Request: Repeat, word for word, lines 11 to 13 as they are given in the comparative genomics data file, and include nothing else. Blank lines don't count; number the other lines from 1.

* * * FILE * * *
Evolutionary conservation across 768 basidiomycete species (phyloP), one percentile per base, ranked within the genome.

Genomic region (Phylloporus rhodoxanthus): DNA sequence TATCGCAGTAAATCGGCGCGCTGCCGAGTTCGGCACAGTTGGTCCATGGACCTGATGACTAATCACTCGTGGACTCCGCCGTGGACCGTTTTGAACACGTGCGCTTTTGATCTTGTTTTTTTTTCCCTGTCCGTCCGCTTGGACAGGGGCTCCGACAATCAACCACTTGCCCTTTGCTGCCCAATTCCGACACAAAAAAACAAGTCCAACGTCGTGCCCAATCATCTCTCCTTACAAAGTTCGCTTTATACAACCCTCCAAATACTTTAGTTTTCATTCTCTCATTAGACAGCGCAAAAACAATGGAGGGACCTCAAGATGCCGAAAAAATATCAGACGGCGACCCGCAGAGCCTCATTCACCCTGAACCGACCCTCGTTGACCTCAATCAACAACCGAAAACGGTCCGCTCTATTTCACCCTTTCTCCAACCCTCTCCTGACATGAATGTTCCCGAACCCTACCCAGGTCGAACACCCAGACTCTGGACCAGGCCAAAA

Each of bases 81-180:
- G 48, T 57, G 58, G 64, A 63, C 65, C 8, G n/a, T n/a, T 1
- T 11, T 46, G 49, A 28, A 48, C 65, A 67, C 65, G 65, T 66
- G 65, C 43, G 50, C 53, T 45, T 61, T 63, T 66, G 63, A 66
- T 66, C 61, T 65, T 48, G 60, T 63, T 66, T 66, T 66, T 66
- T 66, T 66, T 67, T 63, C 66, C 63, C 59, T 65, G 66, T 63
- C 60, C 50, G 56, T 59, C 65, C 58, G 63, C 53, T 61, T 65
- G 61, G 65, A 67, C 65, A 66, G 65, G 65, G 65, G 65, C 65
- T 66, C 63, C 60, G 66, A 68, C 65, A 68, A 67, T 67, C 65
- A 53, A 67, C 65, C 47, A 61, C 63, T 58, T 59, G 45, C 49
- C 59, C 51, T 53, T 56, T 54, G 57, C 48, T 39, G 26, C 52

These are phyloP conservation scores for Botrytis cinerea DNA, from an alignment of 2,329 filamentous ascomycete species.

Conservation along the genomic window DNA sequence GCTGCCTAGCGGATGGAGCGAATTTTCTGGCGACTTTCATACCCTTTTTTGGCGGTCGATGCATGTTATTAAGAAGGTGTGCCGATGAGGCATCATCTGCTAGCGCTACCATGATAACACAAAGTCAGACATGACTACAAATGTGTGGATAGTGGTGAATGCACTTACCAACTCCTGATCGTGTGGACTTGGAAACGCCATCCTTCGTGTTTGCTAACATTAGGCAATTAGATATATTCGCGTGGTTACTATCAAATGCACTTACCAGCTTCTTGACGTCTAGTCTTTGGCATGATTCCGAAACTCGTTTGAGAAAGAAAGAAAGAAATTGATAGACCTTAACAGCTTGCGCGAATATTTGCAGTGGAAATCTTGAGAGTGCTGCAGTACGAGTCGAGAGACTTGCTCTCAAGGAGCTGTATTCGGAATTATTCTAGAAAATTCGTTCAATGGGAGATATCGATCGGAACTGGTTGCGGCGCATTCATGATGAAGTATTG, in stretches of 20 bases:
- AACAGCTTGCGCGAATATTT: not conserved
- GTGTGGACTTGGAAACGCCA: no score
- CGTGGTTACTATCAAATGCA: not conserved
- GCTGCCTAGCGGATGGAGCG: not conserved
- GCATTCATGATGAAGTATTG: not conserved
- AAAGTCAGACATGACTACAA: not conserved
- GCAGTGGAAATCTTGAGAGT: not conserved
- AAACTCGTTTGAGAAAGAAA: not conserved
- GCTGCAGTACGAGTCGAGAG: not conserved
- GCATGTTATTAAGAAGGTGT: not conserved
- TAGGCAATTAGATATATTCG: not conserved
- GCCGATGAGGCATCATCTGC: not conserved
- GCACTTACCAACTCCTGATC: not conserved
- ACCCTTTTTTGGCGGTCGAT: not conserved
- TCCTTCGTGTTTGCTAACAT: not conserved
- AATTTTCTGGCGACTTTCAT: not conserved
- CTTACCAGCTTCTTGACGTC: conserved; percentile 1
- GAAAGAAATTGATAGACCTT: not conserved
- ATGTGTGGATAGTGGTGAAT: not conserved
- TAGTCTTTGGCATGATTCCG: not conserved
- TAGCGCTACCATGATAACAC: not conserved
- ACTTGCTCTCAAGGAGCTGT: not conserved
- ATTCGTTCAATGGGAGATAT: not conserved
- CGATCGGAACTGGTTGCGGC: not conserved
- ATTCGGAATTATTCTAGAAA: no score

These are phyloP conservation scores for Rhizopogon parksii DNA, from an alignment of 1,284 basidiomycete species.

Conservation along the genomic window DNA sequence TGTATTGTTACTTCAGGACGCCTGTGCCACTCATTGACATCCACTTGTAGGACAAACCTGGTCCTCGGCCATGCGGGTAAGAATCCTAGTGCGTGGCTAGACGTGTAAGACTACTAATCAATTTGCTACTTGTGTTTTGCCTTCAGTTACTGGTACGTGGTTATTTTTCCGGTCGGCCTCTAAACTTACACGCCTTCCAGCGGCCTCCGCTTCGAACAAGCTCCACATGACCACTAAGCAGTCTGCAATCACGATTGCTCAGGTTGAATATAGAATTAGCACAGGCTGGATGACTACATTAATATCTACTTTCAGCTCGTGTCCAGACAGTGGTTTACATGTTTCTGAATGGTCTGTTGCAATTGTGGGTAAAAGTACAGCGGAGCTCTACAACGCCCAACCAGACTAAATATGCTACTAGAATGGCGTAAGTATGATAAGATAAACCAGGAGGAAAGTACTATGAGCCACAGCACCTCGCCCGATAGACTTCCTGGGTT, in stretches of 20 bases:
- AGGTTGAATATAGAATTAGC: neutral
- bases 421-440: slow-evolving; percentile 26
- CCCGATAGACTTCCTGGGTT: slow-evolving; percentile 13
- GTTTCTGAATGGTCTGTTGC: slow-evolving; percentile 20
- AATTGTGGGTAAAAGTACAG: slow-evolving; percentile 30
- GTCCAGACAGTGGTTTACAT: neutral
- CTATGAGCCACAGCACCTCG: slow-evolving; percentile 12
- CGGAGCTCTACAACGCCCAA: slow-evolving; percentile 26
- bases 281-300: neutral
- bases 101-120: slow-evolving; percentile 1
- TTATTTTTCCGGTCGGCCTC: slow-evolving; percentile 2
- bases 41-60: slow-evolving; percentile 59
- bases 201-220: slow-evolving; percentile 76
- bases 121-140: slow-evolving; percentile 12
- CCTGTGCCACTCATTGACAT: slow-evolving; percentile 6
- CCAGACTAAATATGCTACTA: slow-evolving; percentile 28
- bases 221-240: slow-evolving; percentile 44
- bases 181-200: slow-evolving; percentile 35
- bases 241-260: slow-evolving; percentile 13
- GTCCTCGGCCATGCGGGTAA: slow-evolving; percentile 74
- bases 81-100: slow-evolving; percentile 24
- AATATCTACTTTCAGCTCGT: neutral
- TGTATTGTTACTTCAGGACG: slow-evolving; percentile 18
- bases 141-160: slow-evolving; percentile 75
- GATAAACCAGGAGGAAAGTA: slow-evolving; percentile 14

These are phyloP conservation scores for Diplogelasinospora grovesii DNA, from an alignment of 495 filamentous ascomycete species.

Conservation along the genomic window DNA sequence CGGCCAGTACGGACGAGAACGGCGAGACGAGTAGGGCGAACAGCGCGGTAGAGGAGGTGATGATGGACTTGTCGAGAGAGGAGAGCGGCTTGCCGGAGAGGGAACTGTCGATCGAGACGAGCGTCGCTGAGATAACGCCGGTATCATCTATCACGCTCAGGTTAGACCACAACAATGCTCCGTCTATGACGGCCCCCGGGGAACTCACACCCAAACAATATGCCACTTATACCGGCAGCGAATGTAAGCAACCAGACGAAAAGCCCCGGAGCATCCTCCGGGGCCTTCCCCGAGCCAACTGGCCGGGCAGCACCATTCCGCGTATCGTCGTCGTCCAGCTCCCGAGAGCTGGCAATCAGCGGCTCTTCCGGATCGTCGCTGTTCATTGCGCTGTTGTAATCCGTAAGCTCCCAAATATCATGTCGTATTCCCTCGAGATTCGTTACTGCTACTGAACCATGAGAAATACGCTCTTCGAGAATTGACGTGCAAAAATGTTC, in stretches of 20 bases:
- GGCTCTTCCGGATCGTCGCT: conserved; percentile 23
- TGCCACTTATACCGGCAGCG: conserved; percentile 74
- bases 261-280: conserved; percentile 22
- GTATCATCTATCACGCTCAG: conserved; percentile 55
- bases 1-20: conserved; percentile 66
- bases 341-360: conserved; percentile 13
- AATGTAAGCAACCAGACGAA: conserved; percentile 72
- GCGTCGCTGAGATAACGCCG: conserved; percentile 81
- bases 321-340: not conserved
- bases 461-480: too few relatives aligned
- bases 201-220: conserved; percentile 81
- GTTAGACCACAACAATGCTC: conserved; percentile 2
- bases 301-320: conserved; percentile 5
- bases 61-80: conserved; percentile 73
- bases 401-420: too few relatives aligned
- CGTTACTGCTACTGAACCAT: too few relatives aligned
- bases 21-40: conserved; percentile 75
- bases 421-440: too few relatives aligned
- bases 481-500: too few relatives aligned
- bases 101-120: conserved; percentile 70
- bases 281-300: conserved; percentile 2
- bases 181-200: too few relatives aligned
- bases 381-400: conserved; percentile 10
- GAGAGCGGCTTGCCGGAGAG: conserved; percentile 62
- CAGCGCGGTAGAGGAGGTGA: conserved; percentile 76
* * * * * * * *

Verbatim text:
- T 66, C 63, C 60, G 66, A 68, C 65, A 68, A 67, T 67, C 65
- A 53, A 67, C 65, C 47, A 61, C 63, T 58, T 59, G 45, C 49
- C 59, C 51, T 53, T 56, T 54, G 57, C 48, T 39, G 26, C 52